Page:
This is Celia Hirschman with On the Beat for KCRW.
Last week, I introduced the concept of a new music online paradigm that I think will be shaping the future. The concept of an invisible monthly music charge from your online service provider to access all music currently available, is an easy and efficient way to distribute and monetize music online. No more per track fees, no separate monthly costs for music -- this would be a cost for access, much like the cost of access to your telephone line. Once a viable way to generate income online is no longer the pervasive issue for labels, they'll be able to refocus their energy on the business of building careers for the artists they serve.
This is of course where the next problem unfolds. Building a career requires agility and flexibility in a volatile business climate. With radio, video and touring changing daily, it's difficult to present a strategy six months ahead of execution without sizeable reacting and repositioning. Most in the traditional music business are now operating in a continuous environment of shifting sand.
To mitigate this, many artists have chosen to take control of their careers by sidestepping the typical corporate trappings as much as possible and speaking directly to their fans. Fan clubs have been around for decades, but with the emergence and development of the Internet and multimedia, the concept of a fan club has grown exponentially. I took a look at some of interesting websites of artists in music to see what they offered.
David Bowie builds his world online with a subscription model. Sixty-five dollars gets you exclusive access to music, special pages on the website, advance notices about live shows, and more--and David Bowie doesn't limit his website to just music. In keeping with his forward vision and scope, he houses a gallery of emerging painters, photographers and animators, right on his site.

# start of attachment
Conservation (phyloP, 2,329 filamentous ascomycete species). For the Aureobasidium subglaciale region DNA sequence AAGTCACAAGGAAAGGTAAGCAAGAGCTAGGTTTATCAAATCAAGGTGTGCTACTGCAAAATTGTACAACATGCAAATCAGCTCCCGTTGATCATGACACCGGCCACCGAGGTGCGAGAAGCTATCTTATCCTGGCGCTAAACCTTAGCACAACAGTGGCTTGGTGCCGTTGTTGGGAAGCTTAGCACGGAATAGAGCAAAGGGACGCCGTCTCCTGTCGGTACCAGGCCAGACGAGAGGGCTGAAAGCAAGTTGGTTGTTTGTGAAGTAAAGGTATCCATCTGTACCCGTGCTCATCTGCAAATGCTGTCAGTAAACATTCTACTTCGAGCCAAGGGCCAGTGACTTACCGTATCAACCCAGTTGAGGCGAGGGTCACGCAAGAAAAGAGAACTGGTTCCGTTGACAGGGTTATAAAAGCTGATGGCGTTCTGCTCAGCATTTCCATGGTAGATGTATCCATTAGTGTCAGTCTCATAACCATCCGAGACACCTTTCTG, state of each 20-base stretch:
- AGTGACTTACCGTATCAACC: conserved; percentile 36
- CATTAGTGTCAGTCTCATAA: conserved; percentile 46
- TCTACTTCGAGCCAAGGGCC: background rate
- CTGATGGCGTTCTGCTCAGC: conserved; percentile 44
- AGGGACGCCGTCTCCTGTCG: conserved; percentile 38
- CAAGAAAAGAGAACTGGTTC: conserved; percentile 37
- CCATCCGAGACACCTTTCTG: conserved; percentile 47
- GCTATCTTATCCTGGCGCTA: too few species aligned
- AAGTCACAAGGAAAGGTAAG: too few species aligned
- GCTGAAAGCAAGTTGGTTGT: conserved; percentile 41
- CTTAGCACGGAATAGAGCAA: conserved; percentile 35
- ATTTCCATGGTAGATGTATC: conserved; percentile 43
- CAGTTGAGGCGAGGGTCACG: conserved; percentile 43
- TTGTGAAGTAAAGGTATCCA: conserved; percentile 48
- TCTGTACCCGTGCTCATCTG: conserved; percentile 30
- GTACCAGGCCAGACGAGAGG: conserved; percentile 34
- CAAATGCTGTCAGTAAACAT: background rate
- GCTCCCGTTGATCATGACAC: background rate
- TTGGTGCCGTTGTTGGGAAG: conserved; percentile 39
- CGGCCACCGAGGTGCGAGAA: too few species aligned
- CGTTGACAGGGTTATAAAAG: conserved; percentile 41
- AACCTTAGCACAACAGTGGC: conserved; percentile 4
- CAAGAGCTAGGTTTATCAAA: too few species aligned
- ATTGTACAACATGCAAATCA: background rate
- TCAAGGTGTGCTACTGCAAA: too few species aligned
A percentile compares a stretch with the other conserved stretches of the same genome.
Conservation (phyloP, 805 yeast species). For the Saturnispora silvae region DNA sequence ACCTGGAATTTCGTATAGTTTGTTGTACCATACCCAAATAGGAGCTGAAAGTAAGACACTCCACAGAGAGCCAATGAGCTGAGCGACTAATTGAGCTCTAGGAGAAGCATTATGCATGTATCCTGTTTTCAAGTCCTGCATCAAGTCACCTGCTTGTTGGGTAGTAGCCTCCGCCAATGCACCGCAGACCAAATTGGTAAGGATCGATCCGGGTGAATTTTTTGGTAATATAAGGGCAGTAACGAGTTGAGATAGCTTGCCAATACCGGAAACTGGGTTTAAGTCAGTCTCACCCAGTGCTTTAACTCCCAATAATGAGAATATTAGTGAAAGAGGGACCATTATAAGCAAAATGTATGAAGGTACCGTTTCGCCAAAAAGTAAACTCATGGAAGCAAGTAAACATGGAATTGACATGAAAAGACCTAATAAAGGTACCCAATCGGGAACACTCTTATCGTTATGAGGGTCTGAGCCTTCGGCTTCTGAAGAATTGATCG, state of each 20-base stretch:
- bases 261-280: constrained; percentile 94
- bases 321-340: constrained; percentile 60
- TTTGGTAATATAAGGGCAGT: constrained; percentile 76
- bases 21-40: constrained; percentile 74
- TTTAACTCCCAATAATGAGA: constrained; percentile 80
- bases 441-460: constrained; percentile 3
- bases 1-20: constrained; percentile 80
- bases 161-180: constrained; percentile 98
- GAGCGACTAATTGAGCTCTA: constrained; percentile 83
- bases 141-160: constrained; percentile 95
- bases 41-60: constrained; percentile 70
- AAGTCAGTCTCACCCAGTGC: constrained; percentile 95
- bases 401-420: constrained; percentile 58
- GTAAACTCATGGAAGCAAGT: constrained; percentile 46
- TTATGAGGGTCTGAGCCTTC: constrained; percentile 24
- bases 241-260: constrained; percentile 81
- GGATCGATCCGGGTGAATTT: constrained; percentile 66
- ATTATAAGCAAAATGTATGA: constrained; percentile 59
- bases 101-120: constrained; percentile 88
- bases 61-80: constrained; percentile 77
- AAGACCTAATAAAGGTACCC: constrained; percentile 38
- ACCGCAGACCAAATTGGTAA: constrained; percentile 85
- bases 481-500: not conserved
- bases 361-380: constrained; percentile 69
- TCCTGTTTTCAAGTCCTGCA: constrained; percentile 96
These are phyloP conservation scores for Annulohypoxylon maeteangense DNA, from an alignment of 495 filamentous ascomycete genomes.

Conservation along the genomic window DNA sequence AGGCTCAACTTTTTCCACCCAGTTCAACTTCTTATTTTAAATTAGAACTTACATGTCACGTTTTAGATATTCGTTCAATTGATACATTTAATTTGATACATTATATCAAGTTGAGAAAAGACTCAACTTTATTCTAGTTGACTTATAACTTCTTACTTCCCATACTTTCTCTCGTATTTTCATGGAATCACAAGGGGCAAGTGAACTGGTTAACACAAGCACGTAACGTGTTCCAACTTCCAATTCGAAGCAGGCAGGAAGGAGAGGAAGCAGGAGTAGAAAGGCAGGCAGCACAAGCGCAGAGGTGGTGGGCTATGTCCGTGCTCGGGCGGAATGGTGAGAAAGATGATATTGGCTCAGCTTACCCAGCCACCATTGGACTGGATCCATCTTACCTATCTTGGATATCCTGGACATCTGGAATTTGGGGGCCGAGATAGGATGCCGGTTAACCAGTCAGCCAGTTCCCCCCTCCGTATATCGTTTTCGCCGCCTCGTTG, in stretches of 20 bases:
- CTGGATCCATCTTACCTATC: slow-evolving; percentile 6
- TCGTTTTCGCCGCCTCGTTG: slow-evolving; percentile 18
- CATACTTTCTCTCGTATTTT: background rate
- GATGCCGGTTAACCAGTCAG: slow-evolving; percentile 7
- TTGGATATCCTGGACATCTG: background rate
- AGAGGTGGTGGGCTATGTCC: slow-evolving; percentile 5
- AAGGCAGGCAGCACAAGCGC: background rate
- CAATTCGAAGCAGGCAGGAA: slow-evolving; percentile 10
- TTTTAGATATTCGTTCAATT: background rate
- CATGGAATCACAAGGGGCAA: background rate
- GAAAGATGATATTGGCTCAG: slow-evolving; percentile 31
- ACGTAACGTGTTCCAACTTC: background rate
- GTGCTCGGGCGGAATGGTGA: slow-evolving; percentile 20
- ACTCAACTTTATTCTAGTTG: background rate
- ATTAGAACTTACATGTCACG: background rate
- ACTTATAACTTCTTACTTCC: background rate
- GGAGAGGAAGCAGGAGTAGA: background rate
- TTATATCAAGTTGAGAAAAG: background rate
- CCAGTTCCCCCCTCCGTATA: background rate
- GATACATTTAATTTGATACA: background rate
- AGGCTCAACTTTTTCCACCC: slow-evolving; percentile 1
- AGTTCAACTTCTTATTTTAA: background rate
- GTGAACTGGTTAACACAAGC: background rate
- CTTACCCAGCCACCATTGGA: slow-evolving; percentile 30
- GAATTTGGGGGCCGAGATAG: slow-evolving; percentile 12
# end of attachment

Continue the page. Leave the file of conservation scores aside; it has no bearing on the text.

Peter Gabriel presents the traditional and the not so traditional fan site. Here is where you can see and hear all things Peter Gabriel, including many of his extraordinary music videos, information about Witness, the human rights organization he founded, and Ovo, the performance he co-created in the Millennium Dome in London.
The Strokes also believe in strongly in supporting their fans. On their last tour, the band shot live video so fans could watch them from their website, on the road, night after night. Then, at the end of the tour, the band hosted a free, -fan club members only- show at Bowery Ballroom. You can imagine how dedicated the Strokes fans are now.
David Byrne delivers his broad vision on his website, with links to art, films, music and related projects. One of the most interesting pages is Mr. Byrne's own radio station online, where he presents new work by other talented artists. When I tuned in, I heard music from Arcade Fire, Juana Molina, Thelonious Monk, Virginia Rodrigues and Rufus Wainwright, among many others.
The Internet has created a personal and direct vehicle for artists to meet their audience. It's been extraordinarily effective in bypassing the typical corporate gatekeepers and music business. Now, musicians have the ability to speak directly to their fans, and frankly, that is the most powerful marketing tool available.
This is Celia Hirschman with On the Beat on KCRW.